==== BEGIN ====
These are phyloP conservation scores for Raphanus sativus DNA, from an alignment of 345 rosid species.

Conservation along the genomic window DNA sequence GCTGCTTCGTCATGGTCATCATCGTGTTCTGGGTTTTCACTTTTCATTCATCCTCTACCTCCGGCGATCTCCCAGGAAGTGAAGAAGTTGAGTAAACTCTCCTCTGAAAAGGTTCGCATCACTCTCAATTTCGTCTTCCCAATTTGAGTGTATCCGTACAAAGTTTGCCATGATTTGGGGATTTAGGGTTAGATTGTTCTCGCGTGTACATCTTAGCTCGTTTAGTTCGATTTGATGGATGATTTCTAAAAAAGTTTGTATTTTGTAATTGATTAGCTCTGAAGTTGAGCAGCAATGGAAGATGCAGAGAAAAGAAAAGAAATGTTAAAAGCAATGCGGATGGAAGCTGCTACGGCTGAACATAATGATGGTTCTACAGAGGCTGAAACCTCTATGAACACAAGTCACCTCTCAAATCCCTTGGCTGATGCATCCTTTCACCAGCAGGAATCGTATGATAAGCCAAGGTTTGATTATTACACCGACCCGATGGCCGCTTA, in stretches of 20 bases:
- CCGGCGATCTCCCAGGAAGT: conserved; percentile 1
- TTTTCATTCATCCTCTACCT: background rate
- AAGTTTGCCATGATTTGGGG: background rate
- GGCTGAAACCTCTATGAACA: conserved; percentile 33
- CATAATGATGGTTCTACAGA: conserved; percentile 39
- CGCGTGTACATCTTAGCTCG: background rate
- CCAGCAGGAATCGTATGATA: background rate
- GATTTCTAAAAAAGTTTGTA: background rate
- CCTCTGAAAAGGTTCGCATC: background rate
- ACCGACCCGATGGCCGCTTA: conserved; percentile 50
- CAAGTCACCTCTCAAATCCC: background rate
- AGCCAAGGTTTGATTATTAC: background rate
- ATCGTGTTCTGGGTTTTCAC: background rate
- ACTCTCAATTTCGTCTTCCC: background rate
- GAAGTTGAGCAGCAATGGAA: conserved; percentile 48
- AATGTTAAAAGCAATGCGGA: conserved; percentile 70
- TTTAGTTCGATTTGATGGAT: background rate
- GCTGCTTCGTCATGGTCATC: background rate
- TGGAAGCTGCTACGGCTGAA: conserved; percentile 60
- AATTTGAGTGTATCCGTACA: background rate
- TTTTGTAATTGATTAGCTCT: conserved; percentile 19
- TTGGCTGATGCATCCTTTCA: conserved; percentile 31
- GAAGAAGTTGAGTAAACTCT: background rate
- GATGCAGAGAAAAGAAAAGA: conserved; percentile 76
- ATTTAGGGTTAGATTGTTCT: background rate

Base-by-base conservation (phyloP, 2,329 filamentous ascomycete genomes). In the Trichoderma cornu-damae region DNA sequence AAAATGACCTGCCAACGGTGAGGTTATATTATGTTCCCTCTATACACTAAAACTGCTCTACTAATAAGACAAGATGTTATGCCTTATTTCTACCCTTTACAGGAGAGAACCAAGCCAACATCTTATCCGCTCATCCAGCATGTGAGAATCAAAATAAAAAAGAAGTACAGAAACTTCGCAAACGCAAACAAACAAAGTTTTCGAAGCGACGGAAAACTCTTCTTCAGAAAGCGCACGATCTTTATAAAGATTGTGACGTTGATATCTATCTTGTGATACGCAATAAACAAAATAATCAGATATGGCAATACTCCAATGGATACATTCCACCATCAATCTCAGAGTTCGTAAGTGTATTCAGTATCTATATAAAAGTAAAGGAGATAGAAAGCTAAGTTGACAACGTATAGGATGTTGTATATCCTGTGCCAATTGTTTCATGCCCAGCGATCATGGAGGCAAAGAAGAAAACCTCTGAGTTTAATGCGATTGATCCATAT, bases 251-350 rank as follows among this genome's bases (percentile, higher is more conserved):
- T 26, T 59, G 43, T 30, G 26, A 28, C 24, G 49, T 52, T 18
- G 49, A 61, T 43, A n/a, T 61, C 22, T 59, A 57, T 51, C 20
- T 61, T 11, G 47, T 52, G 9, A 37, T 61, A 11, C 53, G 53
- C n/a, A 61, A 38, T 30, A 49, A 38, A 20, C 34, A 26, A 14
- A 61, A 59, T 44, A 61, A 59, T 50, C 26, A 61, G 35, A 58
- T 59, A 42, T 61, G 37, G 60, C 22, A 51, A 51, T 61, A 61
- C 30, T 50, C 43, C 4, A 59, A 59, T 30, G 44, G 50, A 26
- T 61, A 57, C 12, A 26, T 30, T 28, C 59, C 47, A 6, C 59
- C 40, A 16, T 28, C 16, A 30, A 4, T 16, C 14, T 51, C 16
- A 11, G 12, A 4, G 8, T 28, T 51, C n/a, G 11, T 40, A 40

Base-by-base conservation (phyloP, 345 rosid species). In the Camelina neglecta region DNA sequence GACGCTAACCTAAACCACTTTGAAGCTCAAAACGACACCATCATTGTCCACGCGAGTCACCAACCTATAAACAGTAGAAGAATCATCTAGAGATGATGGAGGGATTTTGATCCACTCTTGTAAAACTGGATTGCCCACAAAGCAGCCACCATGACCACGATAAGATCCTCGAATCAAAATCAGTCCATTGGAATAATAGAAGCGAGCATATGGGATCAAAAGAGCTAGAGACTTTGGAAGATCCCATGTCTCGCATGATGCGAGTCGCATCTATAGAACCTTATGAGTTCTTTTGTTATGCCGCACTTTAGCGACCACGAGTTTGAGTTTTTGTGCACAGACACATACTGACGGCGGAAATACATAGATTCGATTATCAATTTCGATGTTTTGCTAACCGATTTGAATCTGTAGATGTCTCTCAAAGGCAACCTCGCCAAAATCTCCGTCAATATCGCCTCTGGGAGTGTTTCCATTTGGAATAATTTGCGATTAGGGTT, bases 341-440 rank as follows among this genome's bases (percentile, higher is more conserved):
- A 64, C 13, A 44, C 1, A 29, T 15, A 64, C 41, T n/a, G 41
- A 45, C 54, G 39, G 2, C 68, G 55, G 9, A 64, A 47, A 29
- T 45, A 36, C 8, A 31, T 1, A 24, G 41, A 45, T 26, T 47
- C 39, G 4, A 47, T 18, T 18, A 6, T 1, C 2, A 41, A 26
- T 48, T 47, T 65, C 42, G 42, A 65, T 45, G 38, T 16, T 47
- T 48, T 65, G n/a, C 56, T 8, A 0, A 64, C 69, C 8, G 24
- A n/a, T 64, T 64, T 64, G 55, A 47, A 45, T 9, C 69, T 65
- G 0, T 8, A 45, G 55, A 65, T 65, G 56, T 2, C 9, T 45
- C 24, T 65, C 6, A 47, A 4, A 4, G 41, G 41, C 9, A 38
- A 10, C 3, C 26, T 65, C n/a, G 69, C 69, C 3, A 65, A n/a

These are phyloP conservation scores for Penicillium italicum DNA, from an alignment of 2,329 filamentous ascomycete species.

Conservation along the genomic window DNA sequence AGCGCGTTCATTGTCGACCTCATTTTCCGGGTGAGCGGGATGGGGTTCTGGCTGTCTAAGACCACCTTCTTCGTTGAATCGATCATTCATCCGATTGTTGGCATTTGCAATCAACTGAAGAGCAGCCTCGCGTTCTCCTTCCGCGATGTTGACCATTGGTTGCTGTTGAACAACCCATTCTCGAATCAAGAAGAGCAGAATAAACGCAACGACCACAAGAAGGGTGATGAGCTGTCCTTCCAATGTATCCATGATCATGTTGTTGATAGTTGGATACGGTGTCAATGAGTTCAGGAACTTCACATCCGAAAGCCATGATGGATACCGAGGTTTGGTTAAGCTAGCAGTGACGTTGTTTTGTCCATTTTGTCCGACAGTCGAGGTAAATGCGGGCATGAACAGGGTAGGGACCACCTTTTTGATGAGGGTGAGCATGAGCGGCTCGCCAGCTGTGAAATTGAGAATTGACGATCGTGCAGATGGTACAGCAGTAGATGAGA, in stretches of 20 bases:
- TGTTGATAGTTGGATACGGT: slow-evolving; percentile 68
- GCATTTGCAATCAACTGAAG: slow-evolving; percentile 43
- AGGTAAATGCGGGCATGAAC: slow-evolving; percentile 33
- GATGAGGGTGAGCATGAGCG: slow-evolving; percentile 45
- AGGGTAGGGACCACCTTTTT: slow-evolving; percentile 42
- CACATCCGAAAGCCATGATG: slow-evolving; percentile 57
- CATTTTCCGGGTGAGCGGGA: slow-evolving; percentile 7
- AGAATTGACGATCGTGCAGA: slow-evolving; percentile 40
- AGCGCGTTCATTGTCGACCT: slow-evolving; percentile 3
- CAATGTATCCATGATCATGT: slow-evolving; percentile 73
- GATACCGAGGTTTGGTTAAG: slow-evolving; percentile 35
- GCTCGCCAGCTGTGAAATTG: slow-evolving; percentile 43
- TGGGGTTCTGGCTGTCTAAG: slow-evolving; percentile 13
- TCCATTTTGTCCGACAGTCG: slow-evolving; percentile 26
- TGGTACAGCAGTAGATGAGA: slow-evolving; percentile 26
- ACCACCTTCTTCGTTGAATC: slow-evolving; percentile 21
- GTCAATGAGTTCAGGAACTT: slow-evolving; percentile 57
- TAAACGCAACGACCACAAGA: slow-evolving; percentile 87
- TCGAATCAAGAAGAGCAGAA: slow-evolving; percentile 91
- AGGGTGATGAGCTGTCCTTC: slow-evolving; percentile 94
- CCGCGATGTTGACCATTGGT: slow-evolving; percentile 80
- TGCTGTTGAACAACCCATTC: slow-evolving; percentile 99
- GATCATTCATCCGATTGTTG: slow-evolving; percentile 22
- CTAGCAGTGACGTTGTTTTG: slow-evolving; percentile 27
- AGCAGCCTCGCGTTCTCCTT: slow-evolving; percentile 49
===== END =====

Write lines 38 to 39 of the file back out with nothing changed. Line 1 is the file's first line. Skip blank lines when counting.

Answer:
- A 11, G 12, A 4, G 8, T 28, T 51, C n/a, G 11, T 40, A 40

Base-by-base conservation (phyloP, 345 rosid species). In the Camelina neglecta region DNA sequence GACGCTAACCTAAACCACTTTGAAGCTCAAAACGACACCATCATTGTCCACGCGAGTCACCAACCTATAAACAGTAGAAGAATCATCTAGAGATGATGGAGGGATTTTGATCCACTCTTGTAAAACTGGATTGCCCACAAAGCAGCCACCATGACCACGATAAGATCCTCGAATCAAAATCAGTCCATTGGAATAATAGAAGCGAGCATATGGGATCAAAAGAGCTAGAGACTTTGGAAGATCCCATGTCTCGCATGATGCGAGTCGCATCTATAGAACCTTATGAGTTCTTTTGTTATGCCGCACTTTAGCGACCACGAGTTTGAGTTTTTGTGCACAGACACATACTGACGGCGGAAATACATAGATTCGATTATCAATTTCGATGTTTTGCTAACCGATTTGAATCTGTAGATGTCTCTCAAAGGCAACCTCGCCAAAATCTCCGTCAATATCGCCTCTGGGAGTGTTTCCATTTGGAATAATTTGCGATTAGGGTT, bases 341-440 rank as follows among this genome's bases (percentile, higher is more conserved):